Autism and Diet: An Insight Approach

Autism and Diet: An Insight Approach

Komal Srivastava
DOI: 10.4018/978-1-5225-7004-2.ch010
(Individual Chapters)
No Current Special Offers


The parents of children with autism spectrum disorder (ASD) often try alternative treatments to reduce their children's symptoms, and one of the alternatives is a specialized diet. This diet is called gluten-free casein-free or GFCF diet. The GFCF diet has grown popular over the years. These children may be sensitive to the taste, smell, color, and texture of foods. They may limit or totally avoid some foods and even whole food groups. They may have difficulty focusing on one task for an extended period of time. It may be hard for a child to sit down and eat a meal from start to finish. The chapter highlights the impact of maternal nutrition, nutritional deficiencies, and GFCF diet in ASD.
Chapter Preview

Role Of Nutrition In Brain Development

Intelligence is the global capacity of the individual to act purposefully, to think rationally and to deal effectively with his environment. Intelligence Quotient (IQ) refers to general cognitive ability, such as learning aptitude, reasoning, and problem-solving qualities. Development of brain begins in the very early period of conception i.e as early as 18 days after fertilisation and tends to continue even after birth. The fastest growth of brain occurs in utero, a vulnerable and important period. Suboptimal nutrition during brain development may affect cognitive development and behavioral performance over time (Anjos, Altmäe, Emmett, Tiemeier, Closa-Monasterolo, Luque, & Egan, 2013; Rees & Inder, 2005; Thompson & Nelson, 2001).

During pregnancy, important neurologic functions are developing in the fetus (Rees & Inder, 2005). Brain development in the last trimester of gestation is particularly vulnerable to inadequacy in the mother's diet (Anjos, Altmäe, Emmett, Tiemeier, Closa-Monasterolo, Luque, & Egan, 2013). Maternal diet has a long-term effect on their child’s neurodevelopment. It includes cognitive, psychomotor and mental development, IQ scores (verbal, verbal-executive function, and performance) and its effects on behavioral status. (Anjos, Altmäe, Emmett, Tiemeier, Closa-Monasterolo, Luque, & Egan, 2013; Hibbeln, Davis, Steer, Emmett, Rogers, Williams, & Golding, 2007; Gil & Gil, 2015; Starling, Charlton, McMahon, & Lucas, 2015). Intakes of specific food items, such as fish, during pregnancy, have shown positive associations with neurodevelopmental outcomes in childhood (Anjos, Altmäe, Emmett, Tiemeier, Closa-Monasterolo, Luque, & Egan, 2013; Gil & Gil, 2015; Starling, Charlton, McMahon, & Lucas, 2015).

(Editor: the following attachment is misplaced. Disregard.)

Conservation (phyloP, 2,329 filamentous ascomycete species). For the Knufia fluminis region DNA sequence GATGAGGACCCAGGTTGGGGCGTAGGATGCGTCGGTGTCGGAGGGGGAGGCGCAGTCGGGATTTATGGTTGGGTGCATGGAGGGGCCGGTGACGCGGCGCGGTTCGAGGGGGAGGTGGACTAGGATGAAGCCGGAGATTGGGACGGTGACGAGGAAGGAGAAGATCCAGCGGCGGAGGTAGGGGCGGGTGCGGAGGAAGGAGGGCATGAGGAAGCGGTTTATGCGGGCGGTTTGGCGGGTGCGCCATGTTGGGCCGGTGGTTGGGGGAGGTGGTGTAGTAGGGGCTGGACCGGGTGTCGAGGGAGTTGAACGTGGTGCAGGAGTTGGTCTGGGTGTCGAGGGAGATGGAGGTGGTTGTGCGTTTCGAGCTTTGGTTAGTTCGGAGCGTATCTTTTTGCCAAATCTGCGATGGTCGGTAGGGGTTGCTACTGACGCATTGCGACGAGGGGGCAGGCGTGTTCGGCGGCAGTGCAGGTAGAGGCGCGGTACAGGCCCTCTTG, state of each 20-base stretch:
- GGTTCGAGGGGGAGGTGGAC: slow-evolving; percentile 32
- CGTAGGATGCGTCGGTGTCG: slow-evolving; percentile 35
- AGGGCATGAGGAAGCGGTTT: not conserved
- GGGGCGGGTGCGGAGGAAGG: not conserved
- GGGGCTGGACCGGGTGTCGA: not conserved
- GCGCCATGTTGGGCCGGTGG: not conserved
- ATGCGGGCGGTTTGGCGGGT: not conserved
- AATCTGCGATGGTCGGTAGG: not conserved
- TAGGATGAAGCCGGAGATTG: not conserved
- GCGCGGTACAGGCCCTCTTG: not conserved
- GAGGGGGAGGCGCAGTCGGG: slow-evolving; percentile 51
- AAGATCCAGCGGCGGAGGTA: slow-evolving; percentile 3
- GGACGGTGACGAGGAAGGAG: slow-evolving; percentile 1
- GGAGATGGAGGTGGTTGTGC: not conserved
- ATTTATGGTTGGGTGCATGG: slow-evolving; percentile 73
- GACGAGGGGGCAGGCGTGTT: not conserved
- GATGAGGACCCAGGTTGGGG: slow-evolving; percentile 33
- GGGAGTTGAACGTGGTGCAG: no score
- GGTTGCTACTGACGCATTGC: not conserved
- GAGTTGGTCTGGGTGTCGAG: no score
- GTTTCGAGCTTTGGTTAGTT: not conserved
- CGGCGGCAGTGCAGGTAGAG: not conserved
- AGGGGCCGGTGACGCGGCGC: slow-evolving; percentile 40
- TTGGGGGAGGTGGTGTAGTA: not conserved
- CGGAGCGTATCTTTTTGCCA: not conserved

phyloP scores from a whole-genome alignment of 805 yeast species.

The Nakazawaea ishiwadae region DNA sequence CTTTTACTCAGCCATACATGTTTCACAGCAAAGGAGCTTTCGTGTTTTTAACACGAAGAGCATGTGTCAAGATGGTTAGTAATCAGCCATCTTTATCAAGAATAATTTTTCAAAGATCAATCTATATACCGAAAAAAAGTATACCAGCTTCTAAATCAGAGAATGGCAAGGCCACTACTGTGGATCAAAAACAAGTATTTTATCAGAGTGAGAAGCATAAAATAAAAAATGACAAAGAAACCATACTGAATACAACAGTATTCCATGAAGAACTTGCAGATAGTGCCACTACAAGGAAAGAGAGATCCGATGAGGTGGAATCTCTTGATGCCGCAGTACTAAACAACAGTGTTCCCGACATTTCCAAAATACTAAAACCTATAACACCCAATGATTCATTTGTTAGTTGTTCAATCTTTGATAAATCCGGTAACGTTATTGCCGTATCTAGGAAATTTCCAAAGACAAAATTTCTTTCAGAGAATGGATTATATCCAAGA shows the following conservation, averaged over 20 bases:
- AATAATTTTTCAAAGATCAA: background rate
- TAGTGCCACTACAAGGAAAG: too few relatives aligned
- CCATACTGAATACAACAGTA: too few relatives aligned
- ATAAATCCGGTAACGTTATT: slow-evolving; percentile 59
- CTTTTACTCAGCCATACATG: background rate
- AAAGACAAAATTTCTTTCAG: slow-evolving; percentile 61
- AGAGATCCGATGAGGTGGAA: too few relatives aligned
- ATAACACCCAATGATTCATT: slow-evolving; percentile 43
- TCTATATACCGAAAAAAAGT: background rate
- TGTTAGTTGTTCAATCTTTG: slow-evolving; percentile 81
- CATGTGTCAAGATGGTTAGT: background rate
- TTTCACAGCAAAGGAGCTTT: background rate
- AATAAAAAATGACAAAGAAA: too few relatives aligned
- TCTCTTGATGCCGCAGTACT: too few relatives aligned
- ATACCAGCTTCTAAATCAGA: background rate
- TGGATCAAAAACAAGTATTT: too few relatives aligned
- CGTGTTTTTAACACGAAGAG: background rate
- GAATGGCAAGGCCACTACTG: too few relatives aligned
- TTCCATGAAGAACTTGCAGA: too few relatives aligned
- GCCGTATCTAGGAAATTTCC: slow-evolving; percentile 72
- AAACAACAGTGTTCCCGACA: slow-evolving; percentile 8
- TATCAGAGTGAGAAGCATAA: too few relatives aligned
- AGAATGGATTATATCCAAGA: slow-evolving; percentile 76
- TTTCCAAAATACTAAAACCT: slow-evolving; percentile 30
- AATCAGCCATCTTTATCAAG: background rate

Key Terms in this Chapter

Diet: It is a sum of nutritious food that is eaten by an individual.

Cognition: Cognition is a term referring to the mental processes involved in gaining knowledge and comprehension. These processes include thinking, knowing, remembering, judging and problem-solving. These are higher-level functions of the brain and encompass language, imagination, perception, and planning.

Casein Free: A casein-free diet in which milk protein (casein) is eliminated by removing all dairy products from the diet.

Autism Spectrum Disorder: It is a neurodevelopmental disorder that begins in early childhood and affects the communication, social interaction, cognition and behavior in children.

Gluten-Free: A gluten-free diet is a diet that strictly excludes gluten, a mixture of proteins found in wheat and related grains, including barley, rye, oat, and all their species and hybrids (such as Spelt, Kamut, and Triticale).

Nutrition: Nutrition is the process of taking food into the body and absorbing the nutrients in those foods.

Digestion: Digestion is the breakdown of large insoluble food molecules into small water-soluble food molecules so that they can be absorbed into the watery blood plasma. In certain organisms, these smaller substances are absorbed through the small intestine into the bloodstream.

Complete Chapter List

Search this Book: